What is a Pole Barn?

Pole barns and pole buildings, known in the industry as post-frame buildings, got their start as farm and agricultural buildings. But, these days, they’re all that and more! Post-frame buildings are perfect for barndominiums and homes to large garages, workshops, commercial buildings, horse barns, horse arenas, and much more.

What is a pole barn?

A pole barn, also known as a pole building or post-frame building, is a type of structure that uses a wood frame, steel siding, and trusses to support the building. The wood frame consists of posts, commonly referred to as columns, that support the load of the structure. These columns are typically embedded around 4-6 feet into the ground and are supported by footings. Cleary Building Corp. uses treated 3-ply laminated columns made of #1 Southern Pine to create one of the most durable columns in the industry.

Another important aspect of the post-frame building is the use of widely spaced roof trusses. Trusses support the roof and transfer the roof load to the columns and footings embedded in the ground. The trusses’ triangular shape gives it its strength. A post-frame truss is designed to span large distances, which is how you get the spacious interiors that pole buildings are known for.

The trusses and columns are typically prefabricated, meaning they arrive on site already built. This simplifies and speeds up the building process. Additionally, because columns and footings are installed by the building crew, post-frame buildings do not require a separate foundation to be installed prior to building construction. To start building, you only need a level building site!

Brief History

Around the 1920’s and 1930’s, during the Great Depression and Dust Bowl era, pole barns became a popular alternative to traditional barns. The timber to build a traditional barn had become scarce, which meant that these structures became increasingly more expensive to build and repair.

To combat the rising prices, builders began using old telephone and utility poles to construct their buildings. These buildings became known as “telephone pole barns” which was eventually shortened to just “pole barn.”

These days, modern builders have upgraded from round utility poles to laminated columns, sometimes called “posts,” and roof trusses. These buildings are still often referred to as “pole barns” but, since we have long since moved away from using old telephone poles, builders prefer the more accurate term “post-frame buildings.”

For a more expansive history, please read our blog History of the Pole Barn

Benefits of a Pole Barn

Wide clear spans and open areas – A major benefit of post-frame construction is the easy inclusion of wide-open and spacious areas under roof for a comparably low cost per square foot. With clear span trusses up to 100-feet, post-frame construction excels at providing a roomy interior that works perfectly for farm and dairy operations, commercial properties, garages, storage, workshops, and much more.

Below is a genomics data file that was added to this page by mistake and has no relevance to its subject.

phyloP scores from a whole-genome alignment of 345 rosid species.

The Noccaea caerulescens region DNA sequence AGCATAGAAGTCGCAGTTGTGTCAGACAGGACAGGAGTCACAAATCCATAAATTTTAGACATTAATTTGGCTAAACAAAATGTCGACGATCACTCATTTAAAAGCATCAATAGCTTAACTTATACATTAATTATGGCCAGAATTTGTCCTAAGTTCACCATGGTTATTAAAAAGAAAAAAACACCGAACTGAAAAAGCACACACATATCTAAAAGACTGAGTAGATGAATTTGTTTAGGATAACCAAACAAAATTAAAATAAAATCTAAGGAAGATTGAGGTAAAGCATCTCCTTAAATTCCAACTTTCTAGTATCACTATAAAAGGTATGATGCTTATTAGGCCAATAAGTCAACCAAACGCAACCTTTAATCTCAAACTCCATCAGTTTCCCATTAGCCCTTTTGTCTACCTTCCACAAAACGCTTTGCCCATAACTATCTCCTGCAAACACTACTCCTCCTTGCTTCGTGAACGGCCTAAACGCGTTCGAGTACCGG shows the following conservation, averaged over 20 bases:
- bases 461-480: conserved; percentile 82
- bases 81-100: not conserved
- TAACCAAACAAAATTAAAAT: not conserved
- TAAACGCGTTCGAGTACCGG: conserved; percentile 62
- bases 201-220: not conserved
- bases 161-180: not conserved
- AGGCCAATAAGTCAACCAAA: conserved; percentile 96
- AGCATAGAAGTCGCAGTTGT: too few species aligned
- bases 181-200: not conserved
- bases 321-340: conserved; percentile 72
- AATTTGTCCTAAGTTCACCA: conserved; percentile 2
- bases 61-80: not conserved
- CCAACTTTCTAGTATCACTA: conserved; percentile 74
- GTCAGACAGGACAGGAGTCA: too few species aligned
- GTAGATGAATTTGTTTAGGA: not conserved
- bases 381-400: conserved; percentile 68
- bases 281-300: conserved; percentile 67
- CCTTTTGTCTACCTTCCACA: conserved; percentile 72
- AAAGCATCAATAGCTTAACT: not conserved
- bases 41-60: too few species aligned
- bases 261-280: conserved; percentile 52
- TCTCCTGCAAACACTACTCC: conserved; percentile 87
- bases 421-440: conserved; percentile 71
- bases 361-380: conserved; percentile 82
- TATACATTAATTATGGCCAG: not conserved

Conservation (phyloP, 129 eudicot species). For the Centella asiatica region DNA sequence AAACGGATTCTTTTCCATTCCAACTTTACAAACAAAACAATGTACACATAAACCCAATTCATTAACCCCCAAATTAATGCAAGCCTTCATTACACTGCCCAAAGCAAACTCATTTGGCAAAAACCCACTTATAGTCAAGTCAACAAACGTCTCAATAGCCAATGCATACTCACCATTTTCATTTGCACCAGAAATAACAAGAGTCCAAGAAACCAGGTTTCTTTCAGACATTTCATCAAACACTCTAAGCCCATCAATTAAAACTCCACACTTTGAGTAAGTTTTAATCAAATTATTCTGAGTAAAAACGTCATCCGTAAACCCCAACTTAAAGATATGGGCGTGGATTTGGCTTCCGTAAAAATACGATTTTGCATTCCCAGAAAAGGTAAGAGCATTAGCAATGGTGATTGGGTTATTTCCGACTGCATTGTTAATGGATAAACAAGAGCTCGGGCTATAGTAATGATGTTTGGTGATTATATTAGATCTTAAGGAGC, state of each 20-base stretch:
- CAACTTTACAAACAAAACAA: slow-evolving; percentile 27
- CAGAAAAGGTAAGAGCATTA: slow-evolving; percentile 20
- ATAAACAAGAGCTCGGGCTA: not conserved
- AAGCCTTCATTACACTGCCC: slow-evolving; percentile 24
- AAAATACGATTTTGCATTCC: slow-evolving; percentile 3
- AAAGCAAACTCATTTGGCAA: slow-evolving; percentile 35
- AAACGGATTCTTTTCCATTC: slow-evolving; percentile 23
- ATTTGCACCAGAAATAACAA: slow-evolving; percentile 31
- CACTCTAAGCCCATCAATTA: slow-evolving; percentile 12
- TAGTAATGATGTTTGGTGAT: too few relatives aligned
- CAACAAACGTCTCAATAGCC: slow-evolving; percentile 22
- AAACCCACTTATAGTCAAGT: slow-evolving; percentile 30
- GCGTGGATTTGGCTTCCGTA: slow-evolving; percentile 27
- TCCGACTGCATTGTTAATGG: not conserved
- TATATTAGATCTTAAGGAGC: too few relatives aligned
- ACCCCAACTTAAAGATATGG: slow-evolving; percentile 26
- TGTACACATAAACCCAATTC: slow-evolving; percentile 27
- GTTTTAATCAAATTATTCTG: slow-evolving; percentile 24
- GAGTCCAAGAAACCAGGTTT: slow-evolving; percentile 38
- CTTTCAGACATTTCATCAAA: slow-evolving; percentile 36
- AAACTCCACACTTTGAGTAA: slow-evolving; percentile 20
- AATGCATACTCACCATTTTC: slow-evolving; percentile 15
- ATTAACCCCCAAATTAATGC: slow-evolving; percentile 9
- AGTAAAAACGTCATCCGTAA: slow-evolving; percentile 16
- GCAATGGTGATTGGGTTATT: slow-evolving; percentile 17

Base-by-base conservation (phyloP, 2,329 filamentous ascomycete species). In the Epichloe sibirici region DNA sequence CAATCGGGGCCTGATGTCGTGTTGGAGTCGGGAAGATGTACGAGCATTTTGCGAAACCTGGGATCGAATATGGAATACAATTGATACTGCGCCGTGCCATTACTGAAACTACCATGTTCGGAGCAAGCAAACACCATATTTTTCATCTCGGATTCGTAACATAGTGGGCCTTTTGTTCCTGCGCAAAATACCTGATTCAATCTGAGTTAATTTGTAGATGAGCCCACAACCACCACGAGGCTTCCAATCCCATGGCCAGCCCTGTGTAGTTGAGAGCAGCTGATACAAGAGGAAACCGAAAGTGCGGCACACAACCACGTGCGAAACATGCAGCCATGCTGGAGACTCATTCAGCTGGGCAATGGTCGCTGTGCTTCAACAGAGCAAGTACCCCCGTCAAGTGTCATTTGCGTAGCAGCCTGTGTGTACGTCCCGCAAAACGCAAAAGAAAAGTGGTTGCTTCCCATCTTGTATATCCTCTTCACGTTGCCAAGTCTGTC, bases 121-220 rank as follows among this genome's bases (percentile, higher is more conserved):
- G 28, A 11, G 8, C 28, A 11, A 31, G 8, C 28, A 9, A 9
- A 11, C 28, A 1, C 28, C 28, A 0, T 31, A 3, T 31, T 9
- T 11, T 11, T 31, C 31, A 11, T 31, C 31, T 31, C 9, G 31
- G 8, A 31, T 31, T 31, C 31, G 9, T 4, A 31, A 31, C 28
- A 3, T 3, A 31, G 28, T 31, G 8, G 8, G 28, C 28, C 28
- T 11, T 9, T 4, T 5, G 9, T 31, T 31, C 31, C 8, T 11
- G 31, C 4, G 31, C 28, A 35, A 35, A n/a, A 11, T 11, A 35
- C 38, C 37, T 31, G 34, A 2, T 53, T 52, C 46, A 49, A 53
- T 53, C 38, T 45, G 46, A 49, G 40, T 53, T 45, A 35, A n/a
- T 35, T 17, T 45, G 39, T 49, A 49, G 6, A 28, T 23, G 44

No foundation required prior to building construction – Pole barns built with post-frame construction typically require fewer materials and minimal excavation when compared to stick-built structures. Stick-built or stud-frame buildings require a foundation which takes time (and money) to dig out, pour, and let cure before construction can begin. But due to the way that post-frame buildings are supported by columns and footings, they do not require a foundation. This generally means that a pole barn takes less time to build and has lower building costs. If a floor slab is desired, it can be poured after the building is enclosed.

While they don’t need a separate foundation, post-frame buildings can work with one! Many pole barns and post-frame construction buildings are built on a concrete slab with an integral thickened edge perimeter footing. This style of foundation is typically lower in cost than a traditional foundation wall.

Less building material – Pole barns and post-frame construction use less material than stick-built buildings. They use less wood and combine sheathing and siding into one layer of steel. This helps keep costs down and also leads to a quicker build. And, because they don’t require a separate concrete foundation, it saves you time and money on that front, too.

Low maintenance – Steel is a low maintenance material and resistant to weather. Steel is also resistant to rot, decay, and other kinds of pests that could cause damage. This keeps repair costs down! Additionally, in the event that your steel does need repair, Cleary offers a lifetime warranty on the film integrity as well as the leading paint warranty in the industry.

Insulation – Post-frame buildings require less framing, which means less objects to interrupt the insulation. If insulation is interrupted, it creates spots for heat to transfer into or out of the building. This heat transfer reduces the energy efficiency of the building. With more evenly laid insulation, there are fewer places for the heat to transfer. This helps to create a more energy efficient building and reduce your energy costs!


Read more about the Cleary Building or give us a call at (800) 373-5550 to get started on your next project.